I love this time of year....pumpkins ripening, salvias blooming, leaves turning and shorter days!
- Fertilize citrus Last month to do so
- Fertilize roses for a fall flush of roses
- Plant spring bulbs Check out your local nursery or hardware store
- Plant fall-blooming perennials like aster, chrysanthemum and salvia
- Plant winter-blooming annual and perennials plants like violets and primroses
- Prune back leggy or scrawny plants like geraniums, hydrangea and pelargoniums
- Prune back evergreen shrubs for shape before cold weather sets in. I like to do it now versus next month so the plants have time to recover (grow back a bit) and look natural during the winter months.
- Remove under-performing plants or plants that are past their prime and replace with new plants. Lavenders are prime example...they look good for a few years but should be replaced once they get too woody or out of shape. Lavenders usually look good for 3-5 years before they start looking like tumbleweeds!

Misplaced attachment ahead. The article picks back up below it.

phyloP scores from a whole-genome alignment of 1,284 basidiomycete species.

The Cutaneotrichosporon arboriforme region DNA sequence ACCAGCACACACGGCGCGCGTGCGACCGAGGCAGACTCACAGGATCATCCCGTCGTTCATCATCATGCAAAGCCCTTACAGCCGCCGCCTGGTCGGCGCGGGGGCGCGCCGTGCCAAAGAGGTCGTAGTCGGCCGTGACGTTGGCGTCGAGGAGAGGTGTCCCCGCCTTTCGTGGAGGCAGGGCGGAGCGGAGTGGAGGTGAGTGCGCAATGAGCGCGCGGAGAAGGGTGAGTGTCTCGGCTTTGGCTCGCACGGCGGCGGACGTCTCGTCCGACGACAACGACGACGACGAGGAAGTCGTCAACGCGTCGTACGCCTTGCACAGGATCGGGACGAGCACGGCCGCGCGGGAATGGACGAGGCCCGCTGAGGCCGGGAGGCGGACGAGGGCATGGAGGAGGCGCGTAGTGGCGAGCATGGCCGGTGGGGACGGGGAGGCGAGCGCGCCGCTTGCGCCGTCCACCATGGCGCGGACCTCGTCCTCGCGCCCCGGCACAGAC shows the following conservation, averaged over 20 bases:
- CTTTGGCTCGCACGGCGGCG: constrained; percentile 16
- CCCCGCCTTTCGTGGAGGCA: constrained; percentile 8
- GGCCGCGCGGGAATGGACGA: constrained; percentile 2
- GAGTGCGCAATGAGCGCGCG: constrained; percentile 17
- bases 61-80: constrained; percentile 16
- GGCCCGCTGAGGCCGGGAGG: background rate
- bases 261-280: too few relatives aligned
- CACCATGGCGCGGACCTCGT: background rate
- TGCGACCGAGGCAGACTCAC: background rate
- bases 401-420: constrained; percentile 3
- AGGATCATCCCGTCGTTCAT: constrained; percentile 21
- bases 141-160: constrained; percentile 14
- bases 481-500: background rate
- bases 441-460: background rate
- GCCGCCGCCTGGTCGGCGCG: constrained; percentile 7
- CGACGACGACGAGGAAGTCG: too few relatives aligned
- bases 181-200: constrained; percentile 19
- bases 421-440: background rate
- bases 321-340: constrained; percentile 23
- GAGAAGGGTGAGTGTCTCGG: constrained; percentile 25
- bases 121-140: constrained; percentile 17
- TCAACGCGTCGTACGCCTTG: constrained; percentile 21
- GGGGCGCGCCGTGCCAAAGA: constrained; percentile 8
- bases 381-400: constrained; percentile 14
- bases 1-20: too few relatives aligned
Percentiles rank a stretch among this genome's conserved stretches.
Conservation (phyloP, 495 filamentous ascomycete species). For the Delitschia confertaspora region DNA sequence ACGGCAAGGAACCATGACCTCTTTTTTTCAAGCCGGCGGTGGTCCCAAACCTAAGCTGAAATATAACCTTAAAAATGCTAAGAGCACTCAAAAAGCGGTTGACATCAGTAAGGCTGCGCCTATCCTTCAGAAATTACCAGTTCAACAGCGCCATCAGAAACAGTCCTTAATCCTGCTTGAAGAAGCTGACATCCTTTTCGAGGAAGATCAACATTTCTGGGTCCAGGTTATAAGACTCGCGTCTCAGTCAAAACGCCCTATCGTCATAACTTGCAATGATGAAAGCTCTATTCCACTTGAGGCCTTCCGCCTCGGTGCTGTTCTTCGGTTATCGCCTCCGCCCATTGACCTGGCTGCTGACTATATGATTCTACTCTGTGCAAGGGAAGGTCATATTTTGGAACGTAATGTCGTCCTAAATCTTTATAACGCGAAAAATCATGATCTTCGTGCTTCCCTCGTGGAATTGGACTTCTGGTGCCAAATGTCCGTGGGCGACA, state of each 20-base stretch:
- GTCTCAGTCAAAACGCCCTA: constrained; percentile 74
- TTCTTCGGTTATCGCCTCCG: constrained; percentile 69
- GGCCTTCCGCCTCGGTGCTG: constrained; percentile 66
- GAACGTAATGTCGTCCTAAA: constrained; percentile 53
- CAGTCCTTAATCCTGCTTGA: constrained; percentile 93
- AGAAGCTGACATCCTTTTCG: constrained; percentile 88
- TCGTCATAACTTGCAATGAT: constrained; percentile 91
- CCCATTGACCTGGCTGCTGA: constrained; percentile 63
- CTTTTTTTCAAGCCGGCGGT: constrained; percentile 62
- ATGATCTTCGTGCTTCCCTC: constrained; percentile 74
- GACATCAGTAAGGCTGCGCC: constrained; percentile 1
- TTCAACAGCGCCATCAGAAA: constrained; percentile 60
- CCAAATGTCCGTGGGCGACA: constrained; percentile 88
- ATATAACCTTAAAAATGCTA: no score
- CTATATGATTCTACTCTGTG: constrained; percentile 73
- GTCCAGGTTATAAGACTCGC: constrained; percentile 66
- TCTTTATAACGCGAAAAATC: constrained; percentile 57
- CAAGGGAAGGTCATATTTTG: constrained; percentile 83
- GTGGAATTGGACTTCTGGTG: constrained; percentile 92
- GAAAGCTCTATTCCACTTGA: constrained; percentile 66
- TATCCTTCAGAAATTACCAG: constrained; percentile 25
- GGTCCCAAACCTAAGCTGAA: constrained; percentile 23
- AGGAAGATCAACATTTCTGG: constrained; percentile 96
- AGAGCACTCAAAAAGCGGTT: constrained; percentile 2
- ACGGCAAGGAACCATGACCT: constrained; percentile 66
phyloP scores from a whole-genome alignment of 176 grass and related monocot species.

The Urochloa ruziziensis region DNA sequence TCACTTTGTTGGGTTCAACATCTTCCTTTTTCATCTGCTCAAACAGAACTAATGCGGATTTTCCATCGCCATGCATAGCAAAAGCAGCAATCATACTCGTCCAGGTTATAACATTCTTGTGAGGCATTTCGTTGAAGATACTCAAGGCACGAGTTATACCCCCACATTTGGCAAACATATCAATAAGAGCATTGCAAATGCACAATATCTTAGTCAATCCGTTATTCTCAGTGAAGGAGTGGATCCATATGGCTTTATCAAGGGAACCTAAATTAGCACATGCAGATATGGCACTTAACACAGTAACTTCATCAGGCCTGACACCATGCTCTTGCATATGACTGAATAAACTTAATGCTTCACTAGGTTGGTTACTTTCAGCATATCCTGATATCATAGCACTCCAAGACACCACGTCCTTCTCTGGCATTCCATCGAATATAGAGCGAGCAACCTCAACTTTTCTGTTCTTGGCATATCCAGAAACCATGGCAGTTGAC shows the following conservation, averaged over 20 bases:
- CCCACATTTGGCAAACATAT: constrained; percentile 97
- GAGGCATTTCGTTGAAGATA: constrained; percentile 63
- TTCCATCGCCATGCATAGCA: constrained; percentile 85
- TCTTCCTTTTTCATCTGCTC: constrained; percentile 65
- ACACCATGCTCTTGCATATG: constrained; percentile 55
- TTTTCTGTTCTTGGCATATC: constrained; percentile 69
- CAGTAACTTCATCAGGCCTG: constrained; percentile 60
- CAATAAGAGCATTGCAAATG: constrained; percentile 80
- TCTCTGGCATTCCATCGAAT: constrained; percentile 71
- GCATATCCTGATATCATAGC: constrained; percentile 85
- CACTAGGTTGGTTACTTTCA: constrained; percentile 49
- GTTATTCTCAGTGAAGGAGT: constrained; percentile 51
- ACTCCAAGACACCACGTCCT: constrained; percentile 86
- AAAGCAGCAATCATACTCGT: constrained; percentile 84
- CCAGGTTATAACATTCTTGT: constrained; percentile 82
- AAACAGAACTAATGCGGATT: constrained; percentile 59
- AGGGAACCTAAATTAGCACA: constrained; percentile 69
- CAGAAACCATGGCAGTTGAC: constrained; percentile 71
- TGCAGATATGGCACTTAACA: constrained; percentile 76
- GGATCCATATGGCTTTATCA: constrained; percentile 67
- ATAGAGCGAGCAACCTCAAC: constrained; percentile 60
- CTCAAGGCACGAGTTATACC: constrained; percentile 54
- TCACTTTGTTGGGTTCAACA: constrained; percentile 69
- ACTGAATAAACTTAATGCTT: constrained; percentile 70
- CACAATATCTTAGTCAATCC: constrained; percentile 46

- Water Especially citrus, flowering shrubs and new trees. Even if weather has cooled down it doesn’t mean they aren’t thirsty!
- Fertilize Anything in flower or budding can be fertilized. Water, fertilize and water again.
- Divide Agapanthus, day lillies, irises, shasta daisies Pull up plant with shovel or pitchfork, ease roots or bulbs apart. Replant and share extras with neighbors.
- Remove spent blossoms on all flowering plants.
Vegetable and Fruit Garden
- Sow cool-season crops like beets, carrots, kale, lettuce and radishes. Work in soil amendment, sow seeds and keep soil moist by gently showering them with water (not an open hose!)
- Prune fruit trees lightly Remove dead fruit on branches (mummies), excess growth or heavy branches before rain starts.
- Continue to harvest! Pick all fruit and vegetables that are ready. Clean up decaying matter off ground. It’s good to have a clean environment around all plants to prevent insects and disease.
Read more of Angele's gardening and landscaping tips in the Patch Archives.